Digital Version of July/August 2015
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Secret Service wants to monitor social media and other open sources for intelligence
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The U.S. Secret Service is keeping its cards close to its chest, but it appears that the agency wants to improve the way it monitors social media and collects information from “open sources” on the Internet and elsewhere.
The Secret Service issued a solicitation on July 29, that will be 100 percent set aside for small business, for a software tool that can gather intelligence from a diverse group of publicly-available sources.
“The Government is seeking licenses for software solutions involving, but not limited to, real-time open source intelligence monitoring,” said the agency’s solicitation document.
The Secret Service, which typically would post the “statement of work” for a required contract on the FedBizOpps Web site, in this instance is being more reluctant to share the complete description of the required effort by the selected contractor. “The full Statement of Work (SOW) is being made available only to contractors that respond to this notice/solicitation…,” says the Secret Service.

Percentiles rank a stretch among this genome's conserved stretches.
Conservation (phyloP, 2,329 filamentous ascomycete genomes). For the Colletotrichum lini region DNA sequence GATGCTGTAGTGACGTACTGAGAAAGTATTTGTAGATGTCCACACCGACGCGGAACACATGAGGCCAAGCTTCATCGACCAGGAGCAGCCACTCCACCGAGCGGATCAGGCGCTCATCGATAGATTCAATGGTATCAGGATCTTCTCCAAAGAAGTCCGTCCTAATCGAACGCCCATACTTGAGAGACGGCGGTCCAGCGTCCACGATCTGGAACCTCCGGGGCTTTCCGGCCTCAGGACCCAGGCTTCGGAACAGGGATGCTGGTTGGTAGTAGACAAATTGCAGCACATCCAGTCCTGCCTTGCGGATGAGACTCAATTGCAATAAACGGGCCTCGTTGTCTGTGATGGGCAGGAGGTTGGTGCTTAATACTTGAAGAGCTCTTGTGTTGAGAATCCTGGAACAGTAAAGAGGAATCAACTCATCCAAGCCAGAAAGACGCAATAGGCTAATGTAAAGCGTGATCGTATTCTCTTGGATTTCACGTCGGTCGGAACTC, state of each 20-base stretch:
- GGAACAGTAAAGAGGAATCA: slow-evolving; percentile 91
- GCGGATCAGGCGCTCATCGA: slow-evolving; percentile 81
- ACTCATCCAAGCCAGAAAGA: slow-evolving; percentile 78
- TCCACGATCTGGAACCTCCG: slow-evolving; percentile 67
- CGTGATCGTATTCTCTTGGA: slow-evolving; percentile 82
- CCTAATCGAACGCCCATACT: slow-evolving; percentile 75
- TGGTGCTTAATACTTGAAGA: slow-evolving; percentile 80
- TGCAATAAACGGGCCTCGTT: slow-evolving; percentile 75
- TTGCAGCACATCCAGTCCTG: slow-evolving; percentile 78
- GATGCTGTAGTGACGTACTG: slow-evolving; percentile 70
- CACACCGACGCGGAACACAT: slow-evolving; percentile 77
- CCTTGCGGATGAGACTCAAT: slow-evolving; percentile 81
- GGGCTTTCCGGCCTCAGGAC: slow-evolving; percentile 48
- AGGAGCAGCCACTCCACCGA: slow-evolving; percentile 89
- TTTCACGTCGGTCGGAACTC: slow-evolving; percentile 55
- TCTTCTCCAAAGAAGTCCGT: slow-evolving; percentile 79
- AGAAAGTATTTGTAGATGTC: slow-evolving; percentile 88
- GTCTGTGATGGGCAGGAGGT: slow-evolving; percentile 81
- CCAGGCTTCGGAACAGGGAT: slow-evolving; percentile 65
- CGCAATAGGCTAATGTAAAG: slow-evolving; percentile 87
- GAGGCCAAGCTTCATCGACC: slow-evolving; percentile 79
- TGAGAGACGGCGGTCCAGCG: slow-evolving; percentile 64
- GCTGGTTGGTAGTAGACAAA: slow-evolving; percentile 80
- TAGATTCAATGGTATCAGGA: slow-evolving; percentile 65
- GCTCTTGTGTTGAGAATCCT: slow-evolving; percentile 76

The agency envisions a firm-fixed-price contract that will cover a one-year base period of performance (running from Sept. 1, 2013 through August 31, 2014), plus four separate one-year option periods.
Even though no commercial company is currently performing this work, the Secret Service indicated in its solicitation that the technical requirement itself is not new. “There is not an incumbent contractor associated with this work,” said the agency, in reply to a prospective vendor’s question, adding, “This is not a brand-new requirement, as indicated in the solicitation.”
Further information is available from Andrew Baker, of the Secret Service, at 202-406-6830 or email@example.com.